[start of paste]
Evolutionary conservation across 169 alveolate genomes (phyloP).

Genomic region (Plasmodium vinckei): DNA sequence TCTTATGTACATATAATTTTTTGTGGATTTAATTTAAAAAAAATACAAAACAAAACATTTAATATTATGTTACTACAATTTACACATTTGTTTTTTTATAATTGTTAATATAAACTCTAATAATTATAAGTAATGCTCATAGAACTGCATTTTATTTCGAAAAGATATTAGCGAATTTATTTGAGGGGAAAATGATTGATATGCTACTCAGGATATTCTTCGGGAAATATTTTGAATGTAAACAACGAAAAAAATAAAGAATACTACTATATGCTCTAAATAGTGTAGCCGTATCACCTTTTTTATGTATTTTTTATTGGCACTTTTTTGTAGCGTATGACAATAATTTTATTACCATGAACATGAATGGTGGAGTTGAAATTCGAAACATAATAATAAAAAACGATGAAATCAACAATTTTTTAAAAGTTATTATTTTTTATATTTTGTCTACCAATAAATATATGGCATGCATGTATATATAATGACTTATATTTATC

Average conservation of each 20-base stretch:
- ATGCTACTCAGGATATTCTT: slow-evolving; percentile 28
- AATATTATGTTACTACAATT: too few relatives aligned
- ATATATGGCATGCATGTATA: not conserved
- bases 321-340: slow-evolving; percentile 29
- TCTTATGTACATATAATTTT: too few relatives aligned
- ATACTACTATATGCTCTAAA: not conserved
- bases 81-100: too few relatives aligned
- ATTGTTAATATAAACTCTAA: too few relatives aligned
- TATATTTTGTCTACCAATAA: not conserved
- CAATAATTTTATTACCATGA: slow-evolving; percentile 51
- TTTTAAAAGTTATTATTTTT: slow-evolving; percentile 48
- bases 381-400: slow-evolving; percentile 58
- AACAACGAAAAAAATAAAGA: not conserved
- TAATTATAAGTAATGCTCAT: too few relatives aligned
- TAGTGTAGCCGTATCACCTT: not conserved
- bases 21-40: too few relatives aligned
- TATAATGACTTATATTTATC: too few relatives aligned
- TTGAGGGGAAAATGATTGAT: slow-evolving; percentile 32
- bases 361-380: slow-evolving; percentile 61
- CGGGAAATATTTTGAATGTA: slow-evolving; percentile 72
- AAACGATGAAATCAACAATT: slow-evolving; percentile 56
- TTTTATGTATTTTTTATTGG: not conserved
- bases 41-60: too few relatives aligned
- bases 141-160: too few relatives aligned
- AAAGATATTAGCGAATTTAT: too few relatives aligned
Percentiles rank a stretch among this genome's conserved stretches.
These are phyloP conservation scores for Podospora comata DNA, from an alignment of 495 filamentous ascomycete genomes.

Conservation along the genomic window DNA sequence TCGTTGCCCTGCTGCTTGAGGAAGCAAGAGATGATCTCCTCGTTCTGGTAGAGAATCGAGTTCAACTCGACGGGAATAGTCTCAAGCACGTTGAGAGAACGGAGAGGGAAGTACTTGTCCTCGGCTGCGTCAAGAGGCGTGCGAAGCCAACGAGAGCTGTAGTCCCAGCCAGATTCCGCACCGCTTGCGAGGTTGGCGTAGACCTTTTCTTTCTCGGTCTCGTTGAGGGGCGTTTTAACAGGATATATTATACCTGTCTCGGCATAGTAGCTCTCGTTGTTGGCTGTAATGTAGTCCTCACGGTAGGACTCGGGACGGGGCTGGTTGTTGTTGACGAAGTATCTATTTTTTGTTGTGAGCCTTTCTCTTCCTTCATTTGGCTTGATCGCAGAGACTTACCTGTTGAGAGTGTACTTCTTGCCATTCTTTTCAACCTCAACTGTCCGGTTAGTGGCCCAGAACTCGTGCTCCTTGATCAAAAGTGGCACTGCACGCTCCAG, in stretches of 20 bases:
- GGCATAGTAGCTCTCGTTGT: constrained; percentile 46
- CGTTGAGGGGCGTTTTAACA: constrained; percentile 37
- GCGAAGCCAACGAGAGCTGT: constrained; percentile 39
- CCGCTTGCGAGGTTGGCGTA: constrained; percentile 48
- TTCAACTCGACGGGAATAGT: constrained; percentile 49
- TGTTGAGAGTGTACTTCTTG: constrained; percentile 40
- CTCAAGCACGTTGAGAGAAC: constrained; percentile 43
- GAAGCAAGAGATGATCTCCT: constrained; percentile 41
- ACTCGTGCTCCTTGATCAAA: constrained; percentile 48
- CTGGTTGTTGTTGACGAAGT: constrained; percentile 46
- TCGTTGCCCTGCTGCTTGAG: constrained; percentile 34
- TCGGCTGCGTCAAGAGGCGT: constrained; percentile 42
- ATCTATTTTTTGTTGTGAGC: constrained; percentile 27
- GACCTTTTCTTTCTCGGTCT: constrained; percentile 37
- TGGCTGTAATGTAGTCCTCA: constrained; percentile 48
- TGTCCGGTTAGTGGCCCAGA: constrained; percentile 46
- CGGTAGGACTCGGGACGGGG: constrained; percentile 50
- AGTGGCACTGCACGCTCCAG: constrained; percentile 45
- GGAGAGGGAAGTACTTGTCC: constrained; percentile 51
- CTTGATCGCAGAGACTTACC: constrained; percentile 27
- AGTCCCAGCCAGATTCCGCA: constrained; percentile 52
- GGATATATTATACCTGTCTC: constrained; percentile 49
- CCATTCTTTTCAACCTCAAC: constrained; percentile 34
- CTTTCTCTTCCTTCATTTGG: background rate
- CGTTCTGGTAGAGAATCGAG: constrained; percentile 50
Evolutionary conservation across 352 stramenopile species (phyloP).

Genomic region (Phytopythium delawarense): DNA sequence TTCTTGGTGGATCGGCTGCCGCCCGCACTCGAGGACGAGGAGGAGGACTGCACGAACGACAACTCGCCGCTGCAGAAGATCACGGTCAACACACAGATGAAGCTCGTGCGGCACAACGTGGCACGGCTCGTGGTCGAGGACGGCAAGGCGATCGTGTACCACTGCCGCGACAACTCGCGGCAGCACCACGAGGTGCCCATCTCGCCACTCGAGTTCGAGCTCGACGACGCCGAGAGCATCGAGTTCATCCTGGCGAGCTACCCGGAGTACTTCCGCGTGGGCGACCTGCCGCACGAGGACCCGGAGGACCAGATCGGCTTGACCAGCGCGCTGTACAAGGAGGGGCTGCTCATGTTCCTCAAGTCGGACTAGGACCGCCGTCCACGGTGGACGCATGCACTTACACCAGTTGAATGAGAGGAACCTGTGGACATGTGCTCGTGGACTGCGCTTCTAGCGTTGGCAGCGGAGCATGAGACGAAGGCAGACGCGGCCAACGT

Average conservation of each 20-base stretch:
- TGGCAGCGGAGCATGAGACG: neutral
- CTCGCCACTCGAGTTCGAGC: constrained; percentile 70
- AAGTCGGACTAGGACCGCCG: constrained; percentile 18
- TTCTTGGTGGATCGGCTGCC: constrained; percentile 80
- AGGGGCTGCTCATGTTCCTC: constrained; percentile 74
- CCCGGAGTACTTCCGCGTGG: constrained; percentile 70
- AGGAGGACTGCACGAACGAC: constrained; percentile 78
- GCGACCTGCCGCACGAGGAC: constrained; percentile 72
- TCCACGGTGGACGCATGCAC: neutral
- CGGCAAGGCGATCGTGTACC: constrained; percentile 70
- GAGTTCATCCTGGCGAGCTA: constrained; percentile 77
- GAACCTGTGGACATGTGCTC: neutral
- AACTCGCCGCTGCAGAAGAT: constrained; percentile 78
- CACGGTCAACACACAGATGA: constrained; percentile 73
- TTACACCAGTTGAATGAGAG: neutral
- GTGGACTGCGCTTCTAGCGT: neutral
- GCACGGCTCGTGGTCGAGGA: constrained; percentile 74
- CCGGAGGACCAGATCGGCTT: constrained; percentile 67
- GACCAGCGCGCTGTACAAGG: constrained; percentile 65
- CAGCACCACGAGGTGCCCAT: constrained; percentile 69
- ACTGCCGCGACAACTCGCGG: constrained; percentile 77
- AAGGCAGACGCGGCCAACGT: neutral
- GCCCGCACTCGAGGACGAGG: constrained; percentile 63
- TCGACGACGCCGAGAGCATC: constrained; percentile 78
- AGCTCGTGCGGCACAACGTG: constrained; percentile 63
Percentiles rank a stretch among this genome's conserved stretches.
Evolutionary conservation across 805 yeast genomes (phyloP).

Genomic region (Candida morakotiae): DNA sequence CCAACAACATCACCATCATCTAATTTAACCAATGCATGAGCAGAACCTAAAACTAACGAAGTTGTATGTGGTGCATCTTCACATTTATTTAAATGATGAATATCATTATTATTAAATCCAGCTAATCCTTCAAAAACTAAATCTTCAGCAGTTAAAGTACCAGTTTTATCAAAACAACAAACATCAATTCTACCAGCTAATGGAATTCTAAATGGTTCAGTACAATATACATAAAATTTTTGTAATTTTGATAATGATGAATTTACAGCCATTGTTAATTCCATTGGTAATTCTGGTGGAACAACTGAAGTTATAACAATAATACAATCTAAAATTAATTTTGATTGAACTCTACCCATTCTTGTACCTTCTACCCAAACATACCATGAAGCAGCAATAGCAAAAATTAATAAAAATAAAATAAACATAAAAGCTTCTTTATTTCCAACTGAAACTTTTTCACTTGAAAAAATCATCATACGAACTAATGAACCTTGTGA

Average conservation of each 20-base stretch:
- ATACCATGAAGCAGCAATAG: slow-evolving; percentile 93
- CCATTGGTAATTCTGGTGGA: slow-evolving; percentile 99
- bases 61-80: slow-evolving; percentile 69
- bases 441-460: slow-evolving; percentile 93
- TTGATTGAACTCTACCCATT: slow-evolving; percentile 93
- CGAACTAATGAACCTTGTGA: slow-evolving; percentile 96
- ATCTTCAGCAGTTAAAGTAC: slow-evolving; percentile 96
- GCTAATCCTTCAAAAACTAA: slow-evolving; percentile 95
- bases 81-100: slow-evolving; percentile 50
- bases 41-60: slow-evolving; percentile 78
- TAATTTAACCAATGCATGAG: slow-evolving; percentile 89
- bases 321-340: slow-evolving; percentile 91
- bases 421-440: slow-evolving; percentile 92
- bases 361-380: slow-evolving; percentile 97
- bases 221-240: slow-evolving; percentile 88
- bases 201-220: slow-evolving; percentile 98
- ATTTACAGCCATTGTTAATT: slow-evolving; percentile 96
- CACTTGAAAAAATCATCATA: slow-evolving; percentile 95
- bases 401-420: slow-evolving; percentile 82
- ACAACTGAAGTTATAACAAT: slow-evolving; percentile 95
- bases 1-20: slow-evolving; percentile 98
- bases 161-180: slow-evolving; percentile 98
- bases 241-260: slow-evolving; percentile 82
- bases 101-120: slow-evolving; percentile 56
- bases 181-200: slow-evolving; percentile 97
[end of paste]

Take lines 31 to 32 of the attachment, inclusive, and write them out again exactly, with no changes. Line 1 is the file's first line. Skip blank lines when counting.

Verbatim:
Conservation along the genomic window DNA sequence TCGTTGCCCTGCTGCTTGAGGAAGCAAGAGATGATCTCCTCGTTCTGGTAGAGAATCGAGTTCAACTCGACGGGAATAGTCTCAAGCACGTTGAGAGAACGGAGAGGGAAGTACTTGTCCTCGGCTGCGTCAAGAGGCGTGCGAAGCCAACGAGAGCTGTAGTCCCAGCCAGATTCCGCACCGCTTGCGAGGTTGGCGTAGACCTTTTCTTTCTCGGTCTCGTTGAGGGGCGTTTTAACAGGATATATTATACCTGTCTCGGCATAGTAGCTCTCGTTGTTGGCTGTAATGTAGTCCTCACGGTAGGACTCGGGACGGGGCTGGTTGTTGTTGACGAAGTATCTATTTTTTGTTGTGAGCCTTTCTCTTCCTTCATTTGGCTTGATCGCAGAGACTTACCTGTTGAGAGTGTACTTCTTGCCATTCTTTTCAACCTCAACTGTCCGGTTAGTGGCCCAGAACTCGTGCTCCTTGATCAAAAGTGGCACTGCACGCTCCAG, in stretches of 20 bases:
- GGCATAGTAGCTCTCGTTGT: constrained; percentile 46